Can Target turn itself around?

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Target Australia has been in the headlines this month for all the wrong reasons.

Firstly, there were the revelations a number of Target employees had inflated the department store’s earnings by close to 40% – the equivalent of $21 million – and 10 people have since left the retailer over the scandal.

Wesfarmers managing director Richard Goyder described the behaviour as “mind-blowingly stupid”, according to Fairfax.

Wesfarmers says without the inflated earnings, Target’s earnings before interest and tax for the six months ending 31 December 2015 would of been $53 million – not the $74 million originally reported.

In comparison, Kmart pulled in $4.6 billion in revenue for the full year ending 31 December 2015.

Yesterday, Target announced it would be relocating its Geelong support office to premises closer to Melbourne, a move than could involve some job losses.

Guy Russo, chief executive of Wesfarmers’ department store division, said in a statement employees at Target’s Geelong office will be given the opportunity to take a voluntary redundancy.

“We have yet to identify an appropriate site, however we are looking at hopefully securing a site that is on the Geelong side of the Westgate Bridge or nearby, close to public transport and a retail hub,” Russo said.

“This will take some time and I don’t expect us to be moving within the next 12 months.

“I am committed to working side by side with the Target team to create a dynamic, profitable retail business and we will continue to stay connected and play an important role in the Geelong community for many years to come.”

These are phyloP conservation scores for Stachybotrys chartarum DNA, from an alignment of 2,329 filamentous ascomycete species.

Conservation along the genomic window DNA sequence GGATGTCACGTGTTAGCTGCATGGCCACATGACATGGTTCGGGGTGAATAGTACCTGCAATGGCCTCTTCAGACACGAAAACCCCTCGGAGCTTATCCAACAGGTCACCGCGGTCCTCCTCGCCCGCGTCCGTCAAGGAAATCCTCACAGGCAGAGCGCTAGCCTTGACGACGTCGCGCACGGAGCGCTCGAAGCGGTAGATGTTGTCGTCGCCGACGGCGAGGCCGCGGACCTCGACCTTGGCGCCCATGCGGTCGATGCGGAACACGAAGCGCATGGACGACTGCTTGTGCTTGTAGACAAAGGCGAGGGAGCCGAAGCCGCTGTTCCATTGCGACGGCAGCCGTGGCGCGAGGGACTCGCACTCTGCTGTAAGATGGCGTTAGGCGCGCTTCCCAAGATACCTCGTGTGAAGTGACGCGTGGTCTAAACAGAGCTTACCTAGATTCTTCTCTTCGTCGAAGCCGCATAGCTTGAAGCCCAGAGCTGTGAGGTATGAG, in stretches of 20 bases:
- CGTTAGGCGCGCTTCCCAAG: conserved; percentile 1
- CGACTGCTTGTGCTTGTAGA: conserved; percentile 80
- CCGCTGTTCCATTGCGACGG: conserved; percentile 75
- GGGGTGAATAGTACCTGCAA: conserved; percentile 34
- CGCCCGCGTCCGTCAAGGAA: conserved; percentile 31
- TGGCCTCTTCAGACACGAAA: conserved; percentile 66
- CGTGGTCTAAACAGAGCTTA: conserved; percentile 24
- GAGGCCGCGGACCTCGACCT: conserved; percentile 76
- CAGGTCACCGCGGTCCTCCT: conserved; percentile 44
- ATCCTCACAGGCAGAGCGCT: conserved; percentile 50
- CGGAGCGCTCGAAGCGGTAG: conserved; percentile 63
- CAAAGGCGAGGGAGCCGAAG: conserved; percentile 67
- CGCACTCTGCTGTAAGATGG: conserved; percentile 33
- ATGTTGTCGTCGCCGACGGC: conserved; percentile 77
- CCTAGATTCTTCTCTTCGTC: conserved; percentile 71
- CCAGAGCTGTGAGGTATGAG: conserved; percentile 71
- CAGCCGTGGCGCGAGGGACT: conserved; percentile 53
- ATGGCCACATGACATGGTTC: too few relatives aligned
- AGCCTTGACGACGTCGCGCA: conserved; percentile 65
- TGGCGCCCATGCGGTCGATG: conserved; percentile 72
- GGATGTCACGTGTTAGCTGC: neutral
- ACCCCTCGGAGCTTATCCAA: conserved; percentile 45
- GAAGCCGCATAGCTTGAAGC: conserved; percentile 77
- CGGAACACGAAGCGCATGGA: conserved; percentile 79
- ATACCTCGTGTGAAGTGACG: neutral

Russo is the former managing director Kmart and is credited with turning the once struggling retailer into a flourishing department store chain.

Brian Walker, chief executive of the Retail Doctor Group, told SmartCompany this morning that while things haven’t been great for Target in recent months, he is confident Russo will be able to turn the business around in his new role.

But that doesn’t mean it won’t be a mammoth task.

“Kmart is the turnaround department store story in this country,” Walker says.

“Guy’s an extraordinary leader of people and a very astute retailer. I think what he did for Kmart really centred on range, volume and pricing. And an extraordinary leadership model around the culture of the organisation.”

Walker says Russo will need to use everything he learnt at Kmart in order to turnaround Target and juggle the two businesses.

“He’ll have a situation where he has a portfolio of stores underperforming and performing – a real mix,” Walker says.

“In some cases, I think you’ll see smaller format stores [at] Targets rebranded as Kmart. It’s going to come down to locational play and a lot more shared savings and efficiencies, which are obviously going to drive the margins up.”

Speaking about his new role at a conference in Melbourne earlier this year, Russo gave a tongue-in-cheek warning to businesses that compete with Target.

“If you are a competitor of mine, you are in trouble,” he said.


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